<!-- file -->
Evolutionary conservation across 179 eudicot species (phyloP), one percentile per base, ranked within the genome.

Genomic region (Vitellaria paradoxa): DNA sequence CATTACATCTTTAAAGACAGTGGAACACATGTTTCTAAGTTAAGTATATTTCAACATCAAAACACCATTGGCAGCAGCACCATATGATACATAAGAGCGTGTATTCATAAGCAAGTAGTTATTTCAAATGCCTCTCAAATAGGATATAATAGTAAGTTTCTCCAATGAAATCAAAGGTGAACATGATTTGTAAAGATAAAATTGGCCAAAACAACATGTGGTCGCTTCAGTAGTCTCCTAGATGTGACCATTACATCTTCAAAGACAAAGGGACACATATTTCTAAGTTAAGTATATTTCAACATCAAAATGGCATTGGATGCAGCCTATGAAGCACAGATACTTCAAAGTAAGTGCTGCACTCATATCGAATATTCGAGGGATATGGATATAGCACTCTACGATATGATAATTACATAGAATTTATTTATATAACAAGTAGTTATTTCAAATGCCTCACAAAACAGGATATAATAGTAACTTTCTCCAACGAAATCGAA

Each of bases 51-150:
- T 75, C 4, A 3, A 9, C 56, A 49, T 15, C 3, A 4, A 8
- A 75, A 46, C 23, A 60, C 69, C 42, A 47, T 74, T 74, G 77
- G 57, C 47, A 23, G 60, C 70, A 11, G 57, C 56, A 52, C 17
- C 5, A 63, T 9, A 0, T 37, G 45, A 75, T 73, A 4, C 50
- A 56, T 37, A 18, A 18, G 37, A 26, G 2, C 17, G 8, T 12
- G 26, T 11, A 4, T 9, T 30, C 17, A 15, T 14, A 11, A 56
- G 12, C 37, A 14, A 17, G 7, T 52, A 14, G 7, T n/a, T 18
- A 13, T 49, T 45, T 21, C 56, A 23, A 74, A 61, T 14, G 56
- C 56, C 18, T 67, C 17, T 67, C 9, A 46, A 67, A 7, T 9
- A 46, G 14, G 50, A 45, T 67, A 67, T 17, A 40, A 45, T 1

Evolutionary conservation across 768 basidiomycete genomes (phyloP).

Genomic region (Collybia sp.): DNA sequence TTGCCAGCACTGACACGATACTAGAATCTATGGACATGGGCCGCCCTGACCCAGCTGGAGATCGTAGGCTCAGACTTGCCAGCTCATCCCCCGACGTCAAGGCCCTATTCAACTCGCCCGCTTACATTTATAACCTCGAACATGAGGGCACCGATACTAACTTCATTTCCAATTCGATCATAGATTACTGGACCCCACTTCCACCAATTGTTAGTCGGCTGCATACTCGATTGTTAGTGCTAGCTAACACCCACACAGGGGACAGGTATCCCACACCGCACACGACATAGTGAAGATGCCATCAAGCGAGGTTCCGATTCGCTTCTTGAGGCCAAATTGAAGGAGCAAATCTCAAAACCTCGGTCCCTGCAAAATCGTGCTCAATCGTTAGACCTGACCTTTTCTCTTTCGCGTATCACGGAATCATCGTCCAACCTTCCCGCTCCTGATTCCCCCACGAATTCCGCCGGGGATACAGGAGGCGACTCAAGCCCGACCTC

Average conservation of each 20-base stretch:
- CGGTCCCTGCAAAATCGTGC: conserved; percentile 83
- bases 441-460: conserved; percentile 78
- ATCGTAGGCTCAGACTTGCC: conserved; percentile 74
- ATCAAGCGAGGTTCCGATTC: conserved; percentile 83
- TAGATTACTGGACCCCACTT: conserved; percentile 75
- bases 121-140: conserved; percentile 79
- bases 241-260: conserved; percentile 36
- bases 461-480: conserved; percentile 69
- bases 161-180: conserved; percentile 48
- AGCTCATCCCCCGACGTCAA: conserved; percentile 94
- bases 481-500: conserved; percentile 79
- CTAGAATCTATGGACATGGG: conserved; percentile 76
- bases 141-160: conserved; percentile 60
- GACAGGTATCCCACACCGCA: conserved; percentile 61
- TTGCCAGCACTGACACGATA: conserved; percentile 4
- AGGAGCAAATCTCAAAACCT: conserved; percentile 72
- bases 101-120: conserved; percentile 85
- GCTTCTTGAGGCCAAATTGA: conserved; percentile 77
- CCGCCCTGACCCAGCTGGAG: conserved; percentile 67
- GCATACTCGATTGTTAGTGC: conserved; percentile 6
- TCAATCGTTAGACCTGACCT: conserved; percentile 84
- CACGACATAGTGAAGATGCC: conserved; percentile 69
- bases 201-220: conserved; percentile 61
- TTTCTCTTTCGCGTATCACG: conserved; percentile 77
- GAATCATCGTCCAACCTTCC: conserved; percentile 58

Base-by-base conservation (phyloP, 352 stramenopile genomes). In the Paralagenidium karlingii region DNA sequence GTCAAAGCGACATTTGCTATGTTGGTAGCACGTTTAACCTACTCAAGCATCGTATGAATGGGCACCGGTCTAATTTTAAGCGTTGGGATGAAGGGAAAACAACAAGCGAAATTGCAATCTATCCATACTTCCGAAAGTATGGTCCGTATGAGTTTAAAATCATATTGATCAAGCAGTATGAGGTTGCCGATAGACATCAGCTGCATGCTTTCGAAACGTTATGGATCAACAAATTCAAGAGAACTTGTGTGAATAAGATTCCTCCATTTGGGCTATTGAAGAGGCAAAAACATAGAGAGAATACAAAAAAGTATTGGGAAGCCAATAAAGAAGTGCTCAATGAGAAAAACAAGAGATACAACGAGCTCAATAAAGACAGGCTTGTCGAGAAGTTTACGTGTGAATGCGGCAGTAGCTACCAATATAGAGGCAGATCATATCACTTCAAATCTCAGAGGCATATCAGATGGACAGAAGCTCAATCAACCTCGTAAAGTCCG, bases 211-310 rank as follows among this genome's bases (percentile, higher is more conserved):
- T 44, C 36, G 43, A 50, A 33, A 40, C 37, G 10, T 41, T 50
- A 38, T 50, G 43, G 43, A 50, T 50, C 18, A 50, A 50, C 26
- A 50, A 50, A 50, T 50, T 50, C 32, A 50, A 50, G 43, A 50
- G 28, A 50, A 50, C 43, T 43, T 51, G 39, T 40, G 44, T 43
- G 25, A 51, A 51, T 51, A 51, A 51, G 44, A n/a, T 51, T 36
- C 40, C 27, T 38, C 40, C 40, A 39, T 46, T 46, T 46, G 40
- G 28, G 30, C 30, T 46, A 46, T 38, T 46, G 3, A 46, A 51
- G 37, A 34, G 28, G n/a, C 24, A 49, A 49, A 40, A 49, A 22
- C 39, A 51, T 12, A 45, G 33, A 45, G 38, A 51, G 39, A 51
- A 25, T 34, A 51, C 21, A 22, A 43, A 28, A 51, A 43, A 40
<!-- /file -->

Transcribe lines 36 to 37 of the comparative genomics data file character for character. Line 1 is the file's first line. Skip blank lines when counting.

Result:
- GCATACTCGATTGTTAGTGC: conserved; percentile 6
- TCAATCGTTAGACCTGACCT: conserved; percentile 84